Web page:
UNICEF estimates 2.7 million children are living in orphanages world wide and surveys indicate most are not in fact orphans!
This week, the Berkley Forum asks: How can stakeholders link deeply held faith commitments to care for vulnerable children and encourage active contributions to children’s welfare that align with contemporary understandings of what is best for them? What can religious leaders, individuals, and institutions do to combat orphan tourism? Are there forms of voluntourism that can be helpful, rather than harmful? If so, what do those best practices look like? How can faith and secular development actors improve their cooperation to care for orphans and vulnerable children?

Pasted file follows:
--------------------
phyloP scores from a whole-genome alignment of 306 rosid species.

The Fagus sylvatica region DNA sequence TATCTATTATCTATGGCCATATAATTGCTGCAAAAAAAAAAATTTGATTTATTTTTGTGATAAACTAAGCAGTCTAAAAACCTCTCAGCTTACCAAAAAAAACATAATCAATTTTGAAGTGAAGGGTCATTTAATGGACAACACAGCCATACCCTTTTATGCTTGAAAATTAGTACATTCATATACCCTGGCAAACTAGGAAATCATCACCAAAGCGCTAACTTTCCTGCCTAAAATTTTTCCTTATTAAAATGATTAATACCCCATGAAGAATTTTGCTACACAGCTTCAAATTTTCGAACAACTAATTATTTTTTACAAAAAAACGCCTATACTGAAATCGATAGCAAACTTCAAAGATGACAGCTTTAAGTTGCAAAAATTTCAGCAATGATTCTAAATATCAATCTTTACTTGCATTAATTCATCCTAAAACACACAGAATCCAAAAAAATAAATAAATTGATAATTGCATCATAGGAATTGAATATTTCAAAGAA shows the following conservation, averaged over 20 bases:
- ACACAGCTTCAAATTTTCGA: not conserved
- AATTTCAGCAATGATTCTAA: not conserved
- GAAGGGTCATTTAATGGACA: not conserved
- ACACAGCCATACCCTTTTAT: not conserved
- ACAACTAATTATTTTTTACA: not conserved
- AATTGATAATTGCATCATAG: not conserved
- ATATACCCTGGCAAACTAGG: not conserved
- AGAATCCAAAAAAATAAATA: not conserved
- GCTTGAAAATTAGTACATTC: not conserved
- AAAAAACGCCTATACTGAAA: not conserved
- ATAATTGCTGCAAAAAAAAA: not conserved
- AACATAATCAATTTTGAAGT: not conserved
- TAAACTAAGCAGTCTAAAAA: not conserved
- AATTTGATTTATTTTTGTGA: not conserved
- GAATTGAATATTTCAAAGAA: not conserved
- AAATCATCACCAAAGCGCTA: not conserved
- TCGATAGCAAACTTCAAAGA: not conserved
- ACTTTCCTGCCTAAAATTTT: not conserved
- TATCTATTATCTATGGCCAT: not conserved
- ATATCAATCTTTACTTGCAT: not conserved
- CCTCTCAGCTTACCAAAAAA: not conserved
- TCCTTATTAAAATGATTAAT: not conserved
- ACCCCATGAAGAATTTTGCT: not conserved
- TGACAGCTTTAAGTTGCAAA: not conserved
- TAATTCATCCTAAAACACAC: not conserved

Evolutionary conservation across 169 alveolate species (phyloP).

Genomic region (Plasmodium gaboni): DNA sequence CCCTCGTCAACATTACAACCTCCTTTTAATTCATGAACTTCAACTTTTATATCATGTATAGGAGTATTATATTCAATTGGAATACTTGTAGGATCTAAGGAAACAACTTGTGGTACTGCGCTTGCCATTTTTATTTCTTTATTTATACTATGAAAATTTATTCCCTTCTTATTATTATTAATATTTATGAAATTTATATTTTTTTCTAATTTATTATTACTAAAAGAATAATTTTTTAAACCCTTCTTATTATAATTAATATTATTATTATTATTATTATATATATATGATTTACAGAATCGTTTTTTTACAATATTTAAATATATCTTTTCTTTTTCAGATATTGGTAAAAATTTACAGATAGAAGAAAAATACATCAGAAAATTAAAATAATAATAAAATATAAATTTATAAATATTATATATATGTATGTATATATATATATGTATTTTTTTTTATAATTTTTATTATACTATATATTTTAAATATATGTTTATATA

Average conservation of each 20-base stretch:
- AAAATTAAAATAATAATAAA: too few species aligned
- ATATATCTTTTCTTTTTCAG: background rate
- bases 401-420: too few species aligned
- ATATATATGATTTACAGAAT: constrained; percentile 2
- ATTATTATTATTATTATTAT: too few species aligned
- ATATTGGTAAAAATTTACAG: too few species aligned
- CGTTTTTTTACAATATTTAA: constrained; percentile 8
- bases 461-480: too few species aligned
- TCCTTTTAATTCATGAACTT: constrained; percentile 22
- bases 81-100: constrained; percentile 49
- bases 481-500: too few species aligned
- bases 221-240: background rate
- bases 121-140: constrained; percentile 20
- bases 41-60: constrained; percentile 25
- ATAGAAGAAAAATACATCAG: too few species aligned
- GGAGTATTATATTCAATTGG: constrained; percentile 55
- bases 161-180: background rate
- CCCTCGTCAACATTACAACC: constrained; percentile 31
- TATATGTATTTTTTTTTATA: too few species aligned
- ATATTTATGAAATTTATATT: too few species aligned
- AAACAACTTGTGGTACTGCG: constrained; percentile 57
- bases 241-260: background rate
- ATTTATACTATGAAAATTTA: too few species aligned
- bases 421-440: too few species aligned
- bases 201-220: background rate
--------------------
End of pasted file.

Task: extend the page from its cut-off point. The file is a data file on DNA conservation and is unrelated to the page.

Child protection specialist and co-founder of ReThink Orphanages Leigh Mathews says we all must contribute to ending the orphanage era and provides some tangible ways to to so in her response.
Ms Mathews says: “There are many ways to give back—and we need to recognize that volunteering when travelling is not always the best way. Sometimes it is simply better to travel, pay for carbon offsets, stay in eco-friendly accommodation, support ethical local businesses, and make a contribution to an organization that is working to address development issues in an ethical and sustainable way. Unless you have specific, relevant, specialist skills, in most cases development work should be left to the professionals.”